TUC Calls For Employers To Report Disability Pay Gaps

The TUC has called on the government to make it mandatory to publish disability pay gaps following the publication of research revealing that disabled people earn almost £3,000 a year less on average than their non-disabled counterparts.

The average pay gap for disabled employees is now at 15.2 per cent or £2,821 a year, but for those with mental illnesses and depression, the pay gap is even worse at 29.8 per cent and 26.3 per cent respectively.

As the TUC states, more needs to be done to remove the barriers facing disabled people in the workplace. Just 50.5 per cent of disabled people of working age in the UK have jobs, compared to 81.1 per cent of those without disabilities. For those with mental health disabilities, just 30.4 per cent are in work.

Frances O’Grady, general-secretary of the union, commented on the findings, saying: “Disabled people face the double whammy of poorer job prospects and lower pay. Paying lip service is not going to fix the problem. Employers must be legally required to publish their disability employment and pay gaps. A light-touch, voluntary approach simply won’t cut it. Large companies have to report their gender pay gaps. Disabled people deserve the same level of transparency.”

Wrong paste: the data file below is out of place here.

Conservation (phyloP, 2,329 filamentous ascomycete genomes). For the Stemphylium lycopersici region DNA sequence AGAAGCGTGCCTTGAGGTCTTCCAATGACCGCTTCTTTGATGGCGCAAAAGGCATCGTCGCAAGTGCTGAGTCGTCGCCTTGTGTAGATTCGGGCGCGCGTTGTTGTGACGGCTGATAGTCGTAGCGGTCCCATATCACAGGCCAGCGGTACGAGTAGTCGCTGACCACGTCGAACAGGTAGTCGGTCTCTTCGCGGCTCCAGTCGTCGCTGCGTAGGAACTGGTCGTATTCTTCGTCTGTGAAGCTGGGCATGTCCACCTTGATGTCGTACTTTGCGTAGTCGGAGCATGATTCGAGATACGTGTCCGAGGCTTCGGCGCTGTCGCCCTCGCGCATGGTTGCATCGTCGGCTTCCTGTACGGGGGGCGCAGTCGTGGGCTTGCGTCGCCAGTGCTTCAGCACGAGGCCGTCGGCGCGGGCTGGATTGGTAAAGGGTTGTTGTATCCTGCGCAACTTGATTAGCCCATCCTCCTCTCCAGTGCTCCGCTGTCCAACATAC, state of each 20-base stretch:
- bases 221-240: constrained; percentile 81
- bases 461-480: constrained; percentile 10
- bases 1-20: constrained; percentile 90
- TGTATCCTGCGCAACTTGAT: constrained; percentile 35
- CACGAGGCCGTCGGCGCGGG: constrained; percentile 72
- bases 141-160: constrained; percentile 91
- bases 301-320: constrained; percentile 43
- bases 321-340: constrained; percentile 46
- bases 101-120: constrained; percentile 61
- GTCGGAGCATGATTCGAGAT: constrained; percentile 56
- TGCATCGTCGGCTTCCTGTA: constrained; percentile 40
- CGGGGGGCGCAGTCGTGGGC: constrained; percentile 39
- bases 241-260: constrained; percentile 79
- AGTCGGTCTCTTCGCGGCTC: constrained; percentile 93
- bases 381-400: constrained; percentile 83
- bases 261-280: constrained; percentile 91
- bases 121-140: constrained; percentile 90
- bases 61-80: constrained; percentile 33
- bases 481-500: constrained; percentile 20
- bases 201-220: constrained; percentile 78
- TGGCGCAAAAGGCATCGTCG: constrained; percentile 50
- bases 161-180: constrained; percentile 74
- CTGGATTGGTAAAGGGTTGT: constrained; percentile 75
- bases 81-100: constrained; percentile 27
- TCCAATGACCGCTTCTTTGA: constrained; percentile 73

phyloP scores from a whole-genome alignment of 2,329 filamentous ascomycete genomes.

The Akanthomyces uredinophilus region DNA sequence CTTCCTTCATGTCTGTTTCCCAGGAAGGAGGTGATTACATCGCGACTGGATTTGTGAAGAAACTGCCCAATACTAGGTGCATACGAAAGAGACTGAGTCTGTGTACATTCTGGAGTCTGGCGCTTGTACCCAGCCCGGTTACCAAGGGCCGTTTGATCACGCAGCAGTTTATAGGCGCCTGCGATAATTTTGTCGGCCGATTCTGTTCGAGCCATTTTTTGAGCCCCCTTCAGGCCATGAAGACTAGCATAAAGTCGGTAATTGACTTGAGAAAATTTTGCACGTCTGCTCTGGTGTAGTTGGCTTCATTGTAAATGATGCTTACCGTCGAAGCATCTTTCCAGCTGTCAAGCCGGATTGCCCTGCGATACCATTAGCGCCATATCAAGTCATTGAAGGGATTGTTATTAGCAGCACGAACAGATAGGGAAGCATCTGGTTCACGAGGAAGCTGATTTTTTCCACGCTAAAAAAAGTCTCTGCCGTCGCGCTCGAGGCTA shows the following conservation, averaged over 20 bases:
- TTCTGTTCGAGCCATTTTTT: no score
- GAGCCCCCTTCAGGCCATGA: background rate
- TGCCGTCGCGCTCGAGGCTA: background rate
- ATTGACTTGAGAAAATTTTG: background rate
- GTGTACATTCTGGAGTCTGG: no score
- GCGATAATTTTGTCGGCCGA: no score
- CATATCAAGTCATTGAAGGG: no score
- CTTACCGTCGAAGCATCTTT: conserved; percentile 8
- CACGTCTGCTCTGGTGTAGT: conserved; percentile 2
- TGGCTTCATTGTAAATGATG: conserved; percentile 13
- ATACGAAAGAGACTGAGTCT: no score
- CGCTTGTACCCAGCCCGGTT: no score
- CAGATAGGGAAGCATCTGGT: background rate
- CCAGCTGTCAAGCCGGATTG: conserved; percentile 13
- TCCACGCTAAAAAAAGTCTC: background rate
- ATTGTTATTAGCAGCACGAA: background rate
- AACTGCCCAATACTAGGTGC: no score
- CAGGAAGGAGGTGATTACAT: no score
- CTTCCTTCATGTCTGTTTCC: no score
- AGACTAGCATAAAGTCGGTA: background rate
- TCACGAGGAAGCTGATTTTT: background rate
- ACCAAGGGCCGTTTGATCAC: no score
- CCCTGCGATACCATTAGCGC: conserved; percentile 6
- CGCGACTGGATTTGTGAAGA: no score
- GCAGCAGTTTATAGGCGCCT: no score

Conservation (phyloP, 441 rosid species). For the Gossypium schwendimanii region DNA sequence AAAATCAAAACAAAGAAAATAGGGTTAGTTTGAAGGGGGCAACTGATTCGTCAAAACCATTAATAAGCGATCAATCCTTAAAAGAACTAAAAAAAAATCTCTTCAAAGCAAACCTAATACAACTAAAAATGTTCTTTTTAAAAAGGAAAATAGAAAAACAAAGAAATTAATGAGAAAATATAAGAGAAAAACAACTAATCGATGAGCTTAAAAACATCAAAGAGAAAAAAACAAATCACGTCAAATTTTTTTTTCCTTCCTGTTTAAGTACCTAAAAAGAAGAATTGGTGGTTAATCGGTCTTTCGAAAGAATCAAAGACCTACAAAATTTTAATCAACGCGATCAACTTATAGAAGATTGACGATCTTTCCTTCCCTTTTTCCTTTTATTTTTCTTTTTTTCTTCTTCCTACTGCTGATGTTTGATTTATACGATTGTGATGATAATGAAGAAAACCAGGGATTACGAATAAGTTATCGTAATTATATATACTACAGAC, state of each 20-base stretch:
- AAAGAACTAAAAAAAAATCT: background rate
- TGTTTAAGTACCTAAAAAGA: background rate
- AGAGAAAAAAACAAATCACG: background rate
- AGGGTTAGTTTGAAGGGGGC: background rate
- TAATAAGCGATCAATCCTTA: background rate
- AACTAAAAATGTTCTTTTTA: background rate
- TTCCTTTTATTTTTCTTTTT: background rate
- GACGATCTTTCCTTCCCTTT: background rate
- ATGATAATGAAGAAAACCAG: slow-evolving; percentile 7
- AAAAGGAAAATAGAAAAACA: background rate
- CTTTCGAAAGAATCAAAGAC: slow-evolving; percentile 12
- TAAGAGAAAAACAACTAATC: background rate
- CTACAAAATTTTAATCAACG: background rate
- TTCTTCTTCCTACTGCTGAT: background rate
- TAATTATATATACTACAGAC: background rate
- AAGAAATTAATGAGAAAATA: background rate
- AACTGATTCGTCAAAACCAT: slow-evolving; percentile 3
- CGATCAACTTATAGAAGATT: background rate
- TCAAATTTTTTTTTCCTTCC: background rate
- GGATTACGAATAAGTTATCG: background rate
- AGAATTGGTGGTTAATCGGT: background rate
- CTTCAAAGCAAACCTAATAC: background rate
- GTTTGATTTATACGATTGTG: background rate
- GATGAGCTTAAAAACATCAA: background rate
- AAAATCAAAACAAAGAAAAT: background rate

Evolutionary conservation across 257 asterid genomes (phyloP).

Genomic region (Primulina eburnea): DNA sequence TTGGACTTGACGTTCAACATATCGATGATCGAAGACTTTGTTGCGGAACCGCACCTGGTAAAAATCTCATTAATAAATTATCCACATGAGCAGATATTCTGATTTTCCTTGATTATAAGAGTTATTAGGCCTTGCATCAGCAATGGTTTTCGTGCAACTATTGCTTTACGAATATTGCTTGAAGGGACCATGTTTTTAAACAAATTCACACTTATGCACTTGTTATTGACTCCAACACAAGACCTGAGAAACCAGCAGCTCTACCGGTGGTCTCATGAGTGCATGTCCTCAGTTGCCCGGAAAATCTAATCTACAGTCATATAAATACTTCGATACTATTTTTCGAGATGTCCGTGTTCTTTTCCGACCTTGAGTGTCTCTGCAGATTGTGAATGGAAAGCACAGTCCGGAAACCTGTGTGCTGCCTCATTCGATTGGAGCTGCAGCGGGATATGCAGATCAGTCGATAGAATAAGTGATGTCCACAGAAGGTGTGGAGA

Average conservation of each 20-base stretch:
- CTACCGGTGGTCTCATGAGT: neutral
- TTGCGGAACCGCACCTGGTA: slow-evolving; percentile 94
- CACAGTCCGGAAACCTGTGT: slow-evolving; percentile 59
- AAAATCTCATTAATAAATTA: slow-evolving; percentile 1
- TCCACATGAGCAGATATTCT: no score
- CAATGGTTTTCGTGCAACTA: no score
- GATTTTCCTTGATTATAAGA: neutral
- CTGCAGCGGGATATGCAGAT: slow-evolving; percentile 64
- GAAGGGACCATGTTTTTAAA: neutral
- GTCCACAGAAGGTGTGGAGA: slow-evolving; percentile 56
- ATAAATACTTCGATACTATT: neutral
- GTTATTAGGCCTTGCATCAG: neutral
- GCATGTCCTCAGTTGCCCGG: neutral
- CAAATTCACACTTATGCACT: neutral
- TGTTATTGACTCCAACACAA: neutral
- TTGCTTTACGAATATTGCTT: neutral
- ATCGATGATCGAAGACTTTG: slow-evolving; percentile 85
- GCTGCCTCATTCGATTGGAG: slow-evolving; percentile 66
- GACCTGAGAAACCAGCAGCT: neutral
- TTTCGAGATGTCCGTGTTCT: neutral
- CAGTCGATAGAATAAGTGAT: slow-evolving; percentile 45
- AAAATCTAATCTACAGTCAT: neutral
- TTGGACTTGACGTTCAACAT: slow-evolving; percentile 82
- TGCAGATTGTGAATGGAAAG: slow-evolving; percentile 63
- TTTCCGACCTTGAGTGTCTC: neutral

Last month (November), ministers published a voluntary code designed to encourage companies to disclose how many people with disabilities they employ, as well as their career progression and their pay. But the TUC has noted that without a legally binding requirement on employers to publish this information and to detail what action they’re taking to address these issues, progress will simply be too slow.

Similarly, businesses offering customers the chance to buy online have also been advised that they need to provide accessibility options so disabled people can make their delivery needs known.

Charity Citizens Advice found that nearly one in three disabled people missed a delivery because they weren’t given sufficient time to reach the front door. And one in four postal service users who do have disabilities said they feel rushed, anxious or irritated when it comes to accepting deliveries at home.

A delivery charter has now been developed by the statutory consumer advocate for postal services, setting out guidelines for retailers and operators to help improve online shopping and delivery experiences.

This includes both operators and retailers collaborating in order to make sure that disabled consumers can specify their additional delivery needs. For example, steps could be taken to ensure that all pick-up and drop-off points meet the needs of this demographic, by making sure there is level access at each location and ensuring that accessibility features are renewed each year.

Gillian Guy, Citizens Advice chief executive, noted that this should be an “easy fix” for brands who do have a duty to consider the accessibility needs of their customers.

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